Buddhist nuns are everywhere among the streets of Myanmar -- of all different ages, some as young as 5. Dressed in pink loose-fitting shirts and pants with orange scarves, they have shaved heads and rely on alms to pay for their schooling, food, housing, and other basic needs.
Monks don't have the same economic handicaps. The large temples pay for their needs, but that's not surprising. In Myanmar, being a woman is hard, more so if you are poor and live in the north of the country, where tribes are still battling the government.
Girls in these areas are in a precarious position, constantly in danger of being trafficked across foreign borders. According to the United Nations Inter-Agency Project on Human Trafficking:
"Myanmar is a source country for women, children, and men trafficked for the purposes of forced labour and commercial sexual exploitation. Myanmar people are trafficked to Thailand, China, Malaysia, South Korea, and Macau for sexual exploitation, domestic servitude, and forced labour."
There are no reliable estimates on the number of people trafficked annually in Myanmar, although a total of 134 trafficking cases were investigated in 2008, involving 303 victims (153 female and 50 male), and 342 traffickers were prosecuted. UNICEF for example, estimated in 2003 that 10,000 girls were being trafficked every year from Myanmar into Thai brothels alone.
The number has not declined.
Concern over trafficking has led many parents in the north, who earn an average of $1,200 a year, to send their daughters south to the capital of Yangon and the only outlet for escape and education -- the nunneries.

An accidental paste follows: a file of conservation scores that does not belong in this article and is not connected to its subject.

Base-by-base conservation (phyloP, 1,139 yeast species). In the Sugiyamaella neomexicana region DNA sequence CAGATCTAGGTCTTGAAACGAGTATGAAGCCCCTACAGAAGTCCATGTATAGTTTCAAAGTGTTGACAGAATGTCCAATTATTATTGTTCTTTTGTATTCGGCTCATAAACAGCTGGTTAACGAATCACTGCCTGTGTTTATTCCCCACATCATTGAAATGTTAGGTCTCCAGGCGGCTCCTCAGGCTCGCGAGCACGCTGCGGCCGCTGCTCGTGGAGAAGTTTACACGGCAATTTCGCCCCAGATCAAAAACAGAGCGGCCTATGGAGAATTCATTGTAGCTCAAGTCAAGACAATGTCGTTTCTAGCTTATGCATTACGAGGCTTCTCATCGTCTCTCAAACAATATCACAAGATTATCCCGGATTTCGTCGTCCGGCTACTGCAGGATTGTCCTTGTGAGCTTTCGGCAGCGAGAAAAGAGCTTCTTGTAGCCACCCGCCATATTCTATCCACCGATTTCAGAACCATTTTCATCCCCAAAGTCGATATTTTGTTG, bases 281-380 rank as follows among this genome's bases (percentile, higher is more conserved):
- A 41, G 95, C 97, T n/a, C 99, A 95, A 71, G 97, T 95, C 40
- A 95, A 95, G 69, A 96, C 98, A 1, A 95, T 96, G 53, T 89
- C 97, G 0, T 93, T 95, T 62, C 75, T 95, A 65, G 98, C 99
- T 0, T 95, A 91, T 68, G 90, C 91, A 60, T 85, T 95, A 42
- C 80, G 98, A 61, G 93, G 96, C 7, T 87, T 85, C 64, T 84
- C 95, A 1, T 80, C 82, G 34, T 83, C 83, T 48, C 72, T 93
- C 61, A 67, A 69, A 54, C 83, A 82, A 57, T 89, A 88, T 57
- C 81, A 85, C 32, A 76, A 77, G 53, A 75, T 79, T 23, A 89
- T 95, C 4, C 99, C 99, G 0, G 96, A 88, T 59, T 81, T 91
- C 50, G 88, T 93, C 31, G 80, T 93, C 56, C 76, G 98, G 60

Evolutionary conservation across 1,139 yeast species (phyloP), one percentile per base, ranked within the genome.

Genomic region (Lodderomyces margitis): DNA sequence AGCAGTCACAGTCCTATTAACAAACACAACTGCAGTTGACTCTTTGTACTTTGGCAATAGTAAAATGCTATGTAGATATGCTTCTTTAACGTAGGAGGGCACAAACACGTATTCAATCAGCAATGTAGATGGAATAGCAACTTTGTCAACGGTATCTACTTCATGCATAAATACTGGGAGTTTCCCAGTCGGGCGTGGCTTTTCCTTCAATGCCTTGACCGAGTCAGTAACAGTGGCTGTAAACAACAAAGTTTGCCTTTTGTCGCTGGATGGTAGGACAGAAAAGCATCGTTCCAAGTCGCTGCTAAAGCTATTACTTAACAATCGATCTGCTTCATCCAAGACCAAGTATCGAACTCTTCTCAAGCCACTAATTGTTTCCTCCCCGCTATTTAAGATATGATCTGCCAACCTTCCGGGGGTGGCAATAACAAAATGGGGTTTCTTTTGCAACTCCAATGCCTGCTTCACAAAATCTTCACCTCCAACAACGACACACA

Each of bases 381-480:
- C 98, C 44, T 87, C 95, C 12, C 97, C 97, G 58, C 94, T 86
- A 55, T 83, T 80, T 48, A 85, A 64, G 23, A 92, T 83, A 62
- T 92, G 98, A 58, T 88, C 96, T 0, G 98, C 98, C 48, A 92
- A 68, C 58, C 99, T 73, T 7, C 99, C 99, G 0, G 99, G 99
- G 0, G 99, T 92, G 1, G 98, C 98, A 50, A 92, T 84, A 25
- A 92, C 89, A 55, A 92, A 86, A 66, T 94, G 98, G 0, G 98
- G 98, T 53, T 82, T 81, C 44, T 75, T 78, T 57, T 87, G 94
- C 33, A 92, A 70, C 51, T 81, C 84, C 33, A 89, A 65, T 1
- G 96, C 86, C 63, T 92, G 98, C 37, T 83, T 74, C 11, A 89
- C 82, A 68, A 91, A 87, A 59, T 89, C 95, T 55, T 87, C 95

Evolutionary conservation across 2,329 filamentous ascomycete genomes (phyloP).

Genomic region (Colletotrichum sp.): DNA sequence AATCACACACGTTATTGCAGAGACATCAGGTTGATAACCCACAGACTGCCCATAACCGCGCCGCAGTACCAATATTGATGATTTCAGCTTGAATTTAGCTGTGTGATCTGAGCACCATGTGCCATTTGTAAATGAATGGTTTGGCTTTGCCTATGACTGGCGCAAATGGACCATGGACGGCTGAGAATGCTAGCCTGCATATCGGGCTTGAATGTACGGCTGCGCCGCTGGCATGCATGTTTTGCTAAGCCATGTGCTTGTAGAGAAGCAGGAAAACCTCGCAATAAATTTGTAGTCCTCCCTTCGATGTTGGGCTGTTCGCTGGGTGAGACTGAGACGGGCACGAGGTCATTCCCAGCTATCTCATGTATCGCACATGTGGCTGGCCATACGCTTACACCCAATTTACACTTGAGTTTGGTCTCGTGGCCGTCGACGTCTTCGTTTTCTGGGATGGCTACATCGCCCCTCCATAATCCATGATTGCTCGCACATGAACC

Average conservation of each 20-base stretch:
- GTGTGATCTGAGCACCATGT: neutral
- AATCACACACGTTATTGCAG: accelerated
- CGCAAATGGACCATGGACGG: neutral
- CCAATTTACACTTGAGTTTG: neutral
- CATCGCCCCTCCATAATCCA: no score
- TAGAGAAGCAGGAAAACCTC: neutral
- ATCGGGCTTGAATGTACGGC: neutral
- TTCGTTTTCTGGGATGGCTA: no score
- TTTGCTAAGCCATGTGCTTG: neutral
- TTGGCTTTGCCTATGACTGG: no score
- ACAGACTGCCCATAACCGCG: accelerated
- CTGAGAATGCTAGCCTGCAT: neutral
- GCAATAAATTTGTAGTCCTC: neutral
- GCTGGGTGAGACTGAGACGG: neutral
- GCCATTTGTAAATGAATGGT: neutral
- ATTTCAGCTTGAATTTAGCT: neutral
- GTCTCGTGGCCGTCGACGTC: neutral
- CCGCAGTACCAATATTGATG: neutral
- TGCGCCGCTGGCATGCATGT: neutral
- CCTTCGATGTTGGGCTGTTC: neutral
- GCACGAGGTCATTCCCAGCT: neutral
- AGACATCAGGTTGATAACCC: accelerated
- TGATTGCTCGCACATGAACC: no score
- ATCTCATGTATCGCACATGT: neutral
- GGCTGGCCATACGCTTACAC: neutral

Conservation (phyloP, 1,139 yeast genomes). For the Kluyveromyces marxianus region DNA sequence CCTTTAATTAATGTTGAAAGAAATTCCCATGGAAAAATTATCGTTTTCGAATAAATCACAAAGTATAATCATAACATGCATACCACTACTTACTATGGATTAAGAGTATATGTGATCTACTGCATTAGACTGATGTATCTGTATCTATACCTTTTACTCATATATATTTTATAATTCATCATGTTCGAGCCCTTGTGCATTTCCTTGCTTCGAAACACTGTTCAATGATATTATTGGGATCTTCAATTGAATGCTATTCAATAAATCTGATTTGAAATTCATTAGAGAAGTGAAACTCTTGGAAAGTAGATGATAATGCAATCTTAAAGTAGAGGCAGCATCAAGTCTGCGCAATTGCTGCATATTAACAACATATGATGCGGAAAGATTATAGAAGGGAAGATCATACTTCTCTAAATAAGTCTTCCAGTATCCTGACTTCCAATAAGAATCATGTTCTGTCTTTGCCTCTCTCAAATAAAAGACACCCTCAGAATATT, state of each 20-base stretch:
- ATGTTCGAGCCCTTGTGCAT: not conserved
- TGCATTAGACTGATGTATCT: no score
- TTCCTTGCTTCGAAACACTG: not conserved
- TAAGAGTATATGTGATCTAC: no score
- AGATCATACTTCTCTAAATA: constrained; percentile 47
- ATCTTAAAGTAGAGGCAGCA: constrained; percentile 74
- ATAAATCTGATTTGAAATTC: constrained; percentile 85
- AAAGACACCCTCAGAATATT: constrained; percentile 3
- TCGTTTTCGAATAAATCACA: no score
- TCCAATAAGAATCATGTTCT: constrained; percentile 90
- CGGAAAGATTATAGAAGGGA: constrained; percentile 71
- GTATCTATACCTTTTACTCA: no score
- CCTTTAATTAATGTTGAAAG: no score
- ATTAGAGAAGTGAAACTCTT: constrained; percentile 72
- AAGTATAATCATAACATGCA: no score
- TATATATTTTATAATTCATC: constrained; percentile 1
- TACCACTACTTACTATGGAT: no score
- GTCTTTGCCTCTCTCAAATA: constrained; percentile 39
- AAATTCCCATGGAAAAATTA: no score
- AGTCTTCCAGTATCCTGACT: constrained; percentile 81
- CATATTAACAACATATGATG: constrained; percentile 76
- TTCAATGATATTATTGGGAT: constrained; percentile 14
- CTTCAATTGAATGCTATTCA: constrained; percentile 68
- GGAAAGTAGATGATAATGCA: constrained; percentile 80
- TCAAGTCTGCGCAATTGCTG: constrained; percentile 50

One of these institutions is located in Than Lynn, a 30-minute drive from the center of Yangon. At the Thadama Myintzu Nunnery, run by the nun Daw Aye Theingi, more than 200 girls, who range in age from 4 to 18, live in two small buildings with a rudimentary outdoor kitchen and bathing area. In many cases, the girls do not see their parents for years, if ever again.
Due to a generous donation, the nunnery is building a modern three-story building to house all the girls, but it won't be ready until summer. Daw scrapes up the $200 a year it takes to send each girl to a local school through donations.
"I want a better life for them," Daw said. At age 18, the girls will decide if they want to stay or leave to look for a life in the city. Almost none of them return home.
If the video here doesn't make you cry or open your heart, I think you might be made of wood.
Please note, due to local corruption and the nunnery's lack of Internet connection or modern appliances, we can not say for sure how to give money directly to these girls or Daw - but Sonne International is one organization that has a donation fund for the nunnery and seems legit.
Another way to help is to give to organizations on the ground that directly help women in Myanmar like the We Women Foundation.
But being aware, sharing this story, and putting pressure on the Myanmar government goes a long way. And if you ever get to Yangon, please stop by and say hello to some very special nuns for us.
*Thanks to Jacada Travel for organizing this trip and finding this nunnery for us.